Spring into Horror Halfway-ish Point

For someone who had no horror on her TBR at the beginning of the month, I’m doing pretty well.

Castle of the Carpathians cover The Castle of the Carpathians by Jules Verne

I’ll be honest, I haven’t really read much/any Verne. I know the basics of many of his more famous Extraordinary Voyage novels (20,000 Leagues Under the SeaThe Mysterious Island), but I haven’t actually read them yet. I ended up quickly reading The Castle of the Carpathians due to a research tangent.

The story is…very slow. 90% of it does not occur in the titular castle. I feel like Verne decided to write a Gothic novel with the intent of explaining all the possible supernatural happening with technology—very pre-Scooby Doo of him. The problem is, Verne’s not a Gothic writer. This book might have influenced the early portion of Dracula. If it did, Bram Stoker massively improved upon it.

The Greatcoat cover The Greatcoat by Helen Dunmore

I knew going into this book that it was going to be a somewhat romantic slow-burn ghost story. And I like that sort of thing, but I wish there had been a little more menace to the haunting, maybe a little more of a zing to the ending. On the other hand, it wasn’t an entirely predicable ghost story, which was nice.

The Fifty Year Sword cover The Fifty Year Sword by Mark Z. Danielewski

I’ve sort of been in the mood to reread Danielewski’s House of Leaves, a book I didn’t quite like when I read it the first time, but has weirdly stuck with me. But I couldn’t easily find my copy. When I was at the library I considered  checking out their copy, but then I saw The Fifty Year Sword on the shelf.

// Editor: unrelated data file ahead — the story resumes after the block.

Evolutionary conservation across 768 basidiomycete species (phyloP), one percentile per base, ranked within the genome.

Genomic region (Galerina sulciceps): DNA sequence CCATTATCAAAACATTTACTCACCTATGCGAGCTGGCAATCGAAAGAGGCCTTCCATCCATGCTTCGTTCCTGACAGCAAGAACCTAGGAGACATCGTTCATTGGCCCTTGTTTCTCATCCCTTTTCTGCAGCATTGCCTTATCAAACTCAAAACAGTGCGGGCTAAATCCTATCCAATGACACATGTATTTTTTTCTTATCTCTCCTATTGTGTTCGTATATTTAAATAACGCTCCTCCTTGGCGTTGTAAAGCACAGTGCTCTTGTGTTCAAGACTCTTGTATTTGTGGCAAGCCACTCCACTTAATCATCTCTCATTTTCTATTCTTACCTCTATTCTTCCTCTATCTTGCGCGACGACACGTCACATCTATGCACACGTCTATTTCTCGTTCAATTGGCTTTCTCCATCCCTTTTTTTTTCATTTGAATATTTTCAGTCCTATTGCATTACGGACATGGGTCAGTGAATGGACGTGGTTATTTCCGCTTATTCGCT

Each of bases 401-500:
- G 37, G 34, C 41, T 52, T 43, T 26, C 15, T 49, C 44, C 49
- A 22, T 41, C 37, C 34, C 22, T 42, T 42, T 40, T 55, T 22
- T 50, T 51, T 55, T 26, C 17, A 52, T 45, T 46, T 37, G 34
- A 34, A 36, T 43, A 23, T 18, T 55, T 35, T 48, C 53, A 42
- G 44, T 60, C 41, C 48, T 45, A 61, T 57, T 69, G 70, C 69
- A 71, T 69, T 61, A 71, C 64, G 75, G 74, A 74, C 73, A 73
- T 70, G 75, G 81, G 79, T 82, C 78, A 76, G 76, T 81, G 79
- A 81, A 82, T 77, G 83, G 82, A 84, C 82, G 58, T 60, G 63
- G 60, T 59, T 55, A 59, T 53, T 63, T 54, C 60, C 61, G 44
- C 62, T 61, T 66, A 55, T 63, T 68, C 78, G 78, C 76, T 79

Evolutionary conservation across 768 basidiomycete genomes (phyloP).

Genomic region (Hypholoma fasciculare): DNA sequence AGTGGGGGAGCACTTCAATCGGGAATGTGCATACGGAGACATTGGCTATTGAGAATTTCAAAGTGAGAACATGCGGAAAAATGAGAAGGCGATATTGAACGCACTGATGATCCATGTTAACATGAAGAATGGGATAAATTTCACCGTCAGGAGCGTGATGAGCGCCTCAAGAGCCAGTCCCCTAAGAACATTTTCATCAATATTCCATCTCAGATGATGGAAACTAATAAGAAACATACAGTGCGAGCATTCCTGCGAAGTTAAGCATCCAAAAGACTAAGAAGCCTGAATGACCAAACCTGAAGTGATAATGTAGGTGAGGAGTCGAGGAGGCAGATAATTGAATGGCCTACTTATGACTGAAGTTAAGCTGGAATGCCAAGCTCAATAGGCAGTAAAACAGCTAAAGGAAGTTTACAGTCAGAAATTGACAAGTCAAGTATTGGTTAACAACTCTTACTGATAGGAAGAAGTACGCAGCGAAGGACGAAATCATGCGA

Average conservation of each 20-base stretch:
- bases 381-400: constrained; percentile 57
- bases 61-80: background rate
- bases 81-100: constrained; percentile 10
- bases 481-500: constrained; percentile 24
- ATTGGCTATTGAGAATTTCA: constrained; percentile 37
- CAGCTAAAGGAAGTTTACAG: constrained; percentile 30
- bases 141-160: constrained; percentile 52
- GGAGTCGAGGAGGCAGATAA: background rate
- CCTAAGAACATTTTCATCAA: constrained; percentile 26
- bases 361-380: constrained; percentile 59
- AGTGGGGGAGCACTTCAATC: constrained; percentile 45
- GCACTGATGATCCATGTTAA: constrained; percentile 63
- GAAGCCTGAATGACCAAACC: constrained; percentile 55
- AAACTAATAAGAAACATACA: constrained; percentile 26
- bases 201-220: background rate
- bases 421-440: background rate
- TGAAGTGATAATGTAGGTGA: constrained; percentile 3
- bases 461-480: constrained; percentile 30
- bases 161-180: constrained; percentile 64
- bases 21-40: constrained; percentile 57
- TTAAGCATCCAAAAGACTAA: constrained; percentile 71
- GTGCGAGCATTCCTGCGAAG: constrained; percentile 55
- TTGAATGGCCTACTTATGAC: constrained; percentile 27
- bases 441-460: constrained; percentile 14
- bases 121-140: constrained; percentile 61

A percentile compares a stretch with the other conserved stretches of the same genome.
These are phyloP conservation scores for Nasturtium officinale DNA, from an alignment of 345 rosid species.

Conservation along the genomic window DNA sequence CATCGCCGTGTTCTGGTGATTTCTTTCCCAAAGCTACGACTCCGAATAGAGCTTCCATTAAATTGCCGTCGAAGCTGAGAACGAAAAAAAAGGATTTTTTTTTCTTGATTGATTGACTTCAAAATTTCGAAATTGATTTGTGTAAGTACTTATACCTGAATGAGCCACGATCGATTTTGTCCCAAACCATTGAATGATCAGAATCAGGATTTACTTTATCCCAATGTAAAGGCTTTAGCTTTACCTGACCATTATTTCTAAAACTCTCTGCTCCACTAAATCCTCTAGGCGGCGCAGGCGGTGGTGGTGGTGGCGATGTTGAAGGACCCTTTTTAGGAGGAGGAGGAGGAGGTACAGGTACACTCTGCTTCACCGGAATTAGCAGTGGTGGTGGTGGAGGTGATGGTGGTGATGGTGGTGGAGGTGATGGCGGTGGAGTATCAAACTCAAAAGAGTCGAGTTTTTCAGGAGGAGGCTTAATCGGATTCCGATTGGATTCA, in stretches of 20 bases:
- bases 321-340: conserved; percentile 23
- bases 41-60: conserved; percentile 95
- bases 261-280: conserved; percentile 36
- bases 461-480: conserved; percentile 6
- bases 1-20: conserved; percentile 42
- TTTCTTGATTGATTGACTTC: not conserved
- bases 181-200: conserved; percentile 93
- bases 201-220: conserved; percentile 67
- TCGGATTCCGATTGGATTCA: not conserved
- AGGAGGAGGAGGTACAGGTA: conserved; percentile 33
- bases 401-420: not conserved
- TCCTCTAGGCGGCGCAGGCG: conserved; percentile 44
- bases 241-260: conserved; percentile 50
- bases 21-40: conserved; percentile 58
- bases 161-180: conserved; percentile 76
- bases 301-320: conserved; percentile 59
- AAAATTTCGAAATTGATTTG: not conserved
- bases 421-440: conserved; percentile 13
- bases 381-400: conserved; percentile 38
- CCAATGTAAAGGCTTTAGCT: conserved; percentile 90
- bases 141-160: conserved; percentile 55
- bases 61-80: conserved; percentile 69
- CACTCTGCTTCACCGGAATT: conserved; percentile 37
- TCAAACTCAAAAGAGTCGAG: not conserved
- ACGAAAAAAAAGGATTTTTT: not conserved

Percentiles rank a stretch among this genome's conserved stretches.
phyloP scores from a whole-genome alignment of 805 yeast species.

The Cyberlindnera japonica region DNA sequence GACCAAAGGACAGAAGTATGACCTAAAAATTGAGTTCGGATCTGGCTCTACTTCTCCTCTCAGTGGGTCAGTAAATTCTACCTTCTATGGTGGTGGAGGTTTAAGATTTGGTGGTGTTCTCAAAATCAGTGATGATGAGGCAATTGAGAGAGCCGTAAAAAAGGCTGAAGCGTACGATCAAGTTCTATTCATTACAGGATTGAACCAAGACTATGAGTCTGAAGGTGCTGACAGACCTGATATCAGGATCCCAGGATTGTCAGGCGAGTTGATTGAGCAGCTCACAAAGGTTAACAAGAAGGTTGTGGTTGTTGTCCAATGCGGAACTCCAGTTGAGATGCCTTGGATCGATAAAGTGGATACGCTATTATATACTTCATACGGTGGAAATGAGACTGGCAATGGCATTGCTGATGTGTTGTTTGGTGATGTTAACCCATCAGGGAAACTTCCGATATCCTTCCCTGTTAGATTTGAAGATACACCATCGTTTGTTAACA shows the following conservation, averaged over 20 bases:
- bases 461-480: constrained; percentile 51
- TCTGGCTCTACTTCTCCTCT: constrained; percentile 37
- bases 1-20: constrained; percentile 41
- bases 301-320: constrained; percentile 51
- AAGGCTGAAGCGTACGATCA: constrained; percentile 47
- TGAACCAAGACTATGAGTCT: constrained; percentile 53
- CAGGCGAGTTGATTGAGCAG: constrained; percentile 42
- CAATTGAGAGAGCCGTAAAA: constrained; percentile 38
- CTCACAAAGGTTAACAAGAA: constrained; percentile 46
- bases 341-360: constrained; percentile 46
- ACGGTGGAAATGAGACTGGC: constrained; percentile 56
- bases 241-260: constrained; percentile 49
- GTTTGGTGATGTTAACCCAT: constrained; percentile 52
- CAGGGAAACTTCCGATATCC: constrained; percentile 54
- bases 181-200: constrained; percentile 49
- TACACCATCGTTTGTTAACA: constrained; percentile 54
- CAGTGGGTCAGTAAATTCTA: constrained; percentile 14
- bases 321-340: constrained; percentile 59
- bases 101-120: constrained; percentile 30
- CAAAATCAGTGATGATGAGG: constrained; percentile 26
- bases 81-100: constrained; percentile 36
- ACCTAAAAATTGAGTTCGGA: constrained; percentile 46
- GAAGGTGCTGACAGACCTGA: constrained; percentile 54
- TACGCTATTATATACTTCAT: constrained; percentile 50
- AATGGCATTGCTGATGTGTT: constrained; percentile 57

It’s an odd size for a hard back. It’s cover it riddled with holes as though made by a big sewing needle (or the miniature sword letter opener I own).  The text in the book is upside down and backwards and written in a free-verse style with many quotation marks (demoting different speakers, it’s explained) and embroidery looking illustrations (our protagonist is a seamstress). The names of most of the characters are strange. While there are shadows of E. T. A. Hoffmann’s Drosselmeier in the Story Teller and Shirley Jackson’s “The Witch” in the conceit, I sometimes wish Danielewski would simply tell a story without all the shenanigans. But, I suppose, what else was I expecting…

Deal Me In, Week 15 ~ “A Human Stain”

DealMeIn

Hosted by Jay @ Bibliophilopolis
What’s Deal Me In?

“A Human Stain” by Kelly Robson

Card picked: 6
Found at: Tor

The Story
Down on her luck, Helen is offered the opportunity to accompany Bärchen, a man she barely knows beyond his propensity for revelry, to his ancestral home to teach his orphaned nephew English for the summer. It shouldn’t be too bad of a job even though Bärchen lives in a remote castle called Meresee, the servants barely do their jobs, and Peter’s beautiful French nursemaid won’t open her mouth except to say oui. After only spending a day at home, Bärchen hastily returns to Munich, leaving Helen to puzzle through the lies and secrets of Meresee.